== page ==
A revised policy for reporters embedded with the U.S. military command in eastern Afghanistan released Thursday retreats from a more stringent version imposed last month, the Washington Post reports.
Last week, the Reporters Committee reported that the agreement journalists must sign in order to embed with a military unit had been changed to state that "media will not be allowed to photograph or record video of U.S. personnel killed in action."
The revised policy released Thursday states that "media will not be prohibited from viewing or filming casualties; however, casualty photographs showing recognizable face, nametag or other identifying feature or item will not be published."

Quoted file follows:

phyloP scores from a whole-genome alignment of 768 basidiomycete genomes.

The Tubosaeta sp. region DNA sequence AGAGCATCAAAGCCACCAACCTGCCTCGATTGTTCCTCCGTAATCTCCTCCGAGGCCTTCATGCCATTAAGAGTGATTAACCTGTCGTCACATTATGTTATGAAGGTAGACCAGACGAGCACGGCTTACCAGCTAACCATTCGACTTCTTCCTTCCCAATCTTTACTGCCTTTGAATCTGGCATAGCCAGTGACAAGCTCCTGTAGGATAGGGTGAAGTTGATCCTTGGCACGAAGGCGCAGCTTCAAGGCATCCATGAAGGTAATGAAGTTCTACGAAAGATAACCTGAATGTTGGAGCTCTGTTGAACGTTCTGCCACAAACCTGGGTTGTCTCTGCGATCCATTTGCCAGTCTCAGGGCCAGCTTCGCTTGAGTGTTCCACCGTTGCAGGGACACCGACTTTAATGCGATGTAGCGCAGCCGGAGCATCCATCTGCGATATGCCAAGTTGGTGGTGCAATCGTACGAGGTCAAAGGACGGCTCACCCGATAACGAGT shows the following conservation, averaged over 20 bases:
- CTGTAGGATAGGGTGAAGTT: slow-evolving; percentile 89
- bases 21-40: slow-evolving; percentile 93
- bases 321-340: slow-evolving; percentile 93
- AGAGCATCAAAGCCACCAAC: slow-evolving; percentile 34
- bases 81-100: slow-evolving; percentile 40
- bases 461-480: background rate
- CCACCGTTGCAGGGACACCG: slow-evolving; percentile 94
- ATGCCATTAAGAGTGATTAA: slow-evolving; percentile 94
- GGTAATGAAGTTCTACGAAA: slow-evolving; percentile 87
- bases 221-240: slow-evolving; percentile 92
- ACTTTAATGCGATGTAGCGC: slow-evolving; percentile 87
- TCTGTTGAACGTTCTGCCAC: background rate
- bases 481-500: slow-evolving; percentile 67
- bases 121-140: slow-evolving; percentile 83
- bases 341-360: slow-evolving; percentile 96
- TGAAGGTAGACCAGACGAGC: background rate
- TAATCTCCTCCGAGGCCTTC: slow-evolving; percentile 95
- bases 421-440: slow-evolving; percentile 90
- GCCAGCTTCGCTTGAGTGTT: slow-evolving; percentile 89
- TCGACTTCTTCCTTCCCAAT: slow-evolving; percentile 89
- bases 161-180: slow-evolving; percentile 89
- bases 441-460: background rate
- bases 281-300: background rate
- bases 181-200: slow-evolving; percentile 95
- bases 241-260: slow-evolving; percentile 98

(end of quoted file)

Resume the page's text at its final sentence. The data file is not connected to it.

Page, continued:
The Post confirmed the policy revisions were the fallout from a disagreement between the Associated Press and the DOD after the AP published a picture of a Marine who was killed by Taliban insurgents. At the time of the photo, media organizations could publish photographs after the Department of Defense had notified the deceased soldier’s next of kin.
"After that incident, we felt that for the sake of the soldier and the family members that was what we needed to do," Lt. Col. Clarence Counts, a spokesman for the U.S. military command in eastern Afghanistan, told the Post. "In retrospect we may have gone a little too far to the right — so we modified it a little more."